Maybe it takes a Village!

Our institutions of care are based on ideas developed during the industrial revolution when we found that factories and assembly lines worked so well for making things on a large scale. These ideas work well in fields of medicine that involve technology, such as surgery. However, for diseases of the mind – whether we are referring to mental illness or physical degradation of the brain that causes dementia – a medical care factory model doesn’t work quite so well. Continue readingMaybe it takes a Village!”

It’s Conference Time!

Back around 2012, I had just earned my license to become an assisted living and memory care administrator, and my partner Ed and I were attending a lot of conferences to learn as much as we could about Alzheimer’s disease and other causes of dementia. We invariably came away from these events frustrated and disappointed. We heard a lot of researchers talking about plaques and tangles and Tau protein and the “stages” of Alzheimer’s, and on and on, but we heard nothing that could be remotely useful to families and care partners who were in the actual journey of dementia. Continue readingIt’s Conference Time!

What about alcohol use?

In tackling the topic of alcohol use and dementia, I am going to begin with a “myth-buster” statement based on the landmark study conducted in England and published in The Lancet in August, 2018, which concluded that there is “no safe level of alcohol consumption.” The pervasive belief that alcohol use in moderation is not harmful, and can even have health benefits. is, bluntly stated, alcohol user and alcohol industry propaganda. Continue readingWhat about alcohol use?

No time for a sabbatical

Seven years ago, the Citrus County Chronicle asked if we might submit a monthly column about Alzheimer’s and dementia. We were thrilled and honored to be offered this opportunity. We took on this task, and have never missed a month. This month’s is our 85th column.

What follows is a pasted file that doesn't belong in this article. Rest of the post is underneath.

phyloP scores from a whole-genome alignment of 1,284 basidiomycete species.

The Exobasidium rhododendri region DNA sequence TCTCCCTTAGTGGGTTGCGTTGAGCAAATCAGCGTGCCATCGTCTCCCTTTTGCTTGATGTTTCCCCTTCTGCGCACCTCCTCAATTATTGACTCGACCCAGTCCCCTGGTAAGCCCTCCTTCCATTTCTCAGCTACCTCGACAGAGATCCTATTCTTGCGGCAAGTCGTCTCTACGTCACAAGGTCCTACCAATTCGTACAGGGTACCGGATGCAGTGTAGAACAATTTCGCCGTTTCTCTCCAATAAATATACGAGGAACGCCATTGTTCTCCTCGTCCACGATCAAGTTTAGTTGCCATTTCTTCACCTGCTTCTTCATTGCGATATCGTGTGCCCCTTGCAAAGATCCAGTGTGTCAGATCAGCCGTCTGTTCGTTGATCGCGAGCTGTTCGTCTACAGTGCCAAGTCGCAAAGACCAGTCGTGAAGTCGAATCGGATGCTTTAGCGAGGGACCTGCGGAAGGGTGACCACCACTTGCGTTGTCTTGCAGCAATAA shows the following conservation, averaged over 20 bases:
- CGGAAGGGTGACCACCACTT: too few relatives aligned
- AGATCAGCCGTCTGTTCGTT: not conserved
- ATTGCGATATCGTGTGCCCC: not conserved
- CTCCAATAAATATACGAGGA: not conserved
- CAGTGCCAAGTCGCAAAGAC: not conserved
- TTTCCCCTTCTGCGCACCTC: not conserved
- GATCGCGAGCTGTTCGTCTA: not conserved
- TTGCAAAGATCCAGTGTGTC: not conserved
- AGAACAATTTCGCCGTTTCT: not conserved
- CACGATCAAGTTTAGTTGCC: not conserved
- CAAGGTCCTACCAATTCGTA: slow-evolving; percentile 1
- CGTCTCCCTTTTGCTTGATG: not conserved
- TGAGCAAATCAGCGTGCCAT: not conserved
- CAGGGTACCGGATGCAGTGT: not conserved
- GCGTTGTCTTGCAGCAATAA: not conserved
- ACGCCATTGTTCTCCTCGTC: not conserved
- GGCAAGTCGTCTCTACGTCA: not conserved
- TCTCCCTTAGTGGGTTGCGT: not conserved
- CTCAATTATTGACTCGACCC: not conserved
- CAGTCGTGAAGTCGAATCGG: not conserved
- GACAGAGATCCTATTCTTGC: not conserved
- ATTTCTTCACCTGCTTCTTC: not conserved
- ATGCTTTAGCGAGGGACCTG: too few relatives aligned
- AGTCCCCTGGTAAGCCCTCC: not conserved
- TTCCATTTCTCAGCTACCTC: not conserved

In academia, it is customary after seven years of hard work to take a year off. We call this a “sabbatical,” deriving from the Hebrew term sabbat, meaning “to rest.” Oh, I wish it were possible!
Continue readingNo time for a sabbatical

Dementia and pain

Some years ago, a woman asked me to check on her sister in a dementia care facility to evaluate how she was being treated. As I approached her room, I heard a tremendous commotion, and when I walked in I saw three staff members struggling with a woman who surely didn’t weigh more than 120 pounds. All three of them were on top of her, trying to hold her down, and she was struggling and screaming bloody murder! The confusion was amplified by all three of the staff shouting uncoordinated instructions at her. Continue readingDementia and pain

Dementia and the twin tsunamis!

It is estimated that seven million Americans 65 and older currently have some form of dementia. This population is expected to grow to nine million by 2030, and to 15 million by 2050. This trend is not being driven by the “spread” of a disease; it is being driven by changes in our population. Americans are aging, thanks to an event in our history known as the “Baby Boom.” Continue readingDementia and the twin tsunamis!

Sometimes we just need magic!

One of the problems with dementia care is that we go into it with a negative attitude. This is understandable. It is terrible disease through which those afflicted slowly lose almost everything they have; physically, mentally, and emotionally. This puts us into a mindset dominated by a focus on loss. We focus on what they CAN’T do, and we even design care and care facilities around what they CAN’T do . . . or soon won’t be able to do. Continue readingSometimes we just need magic!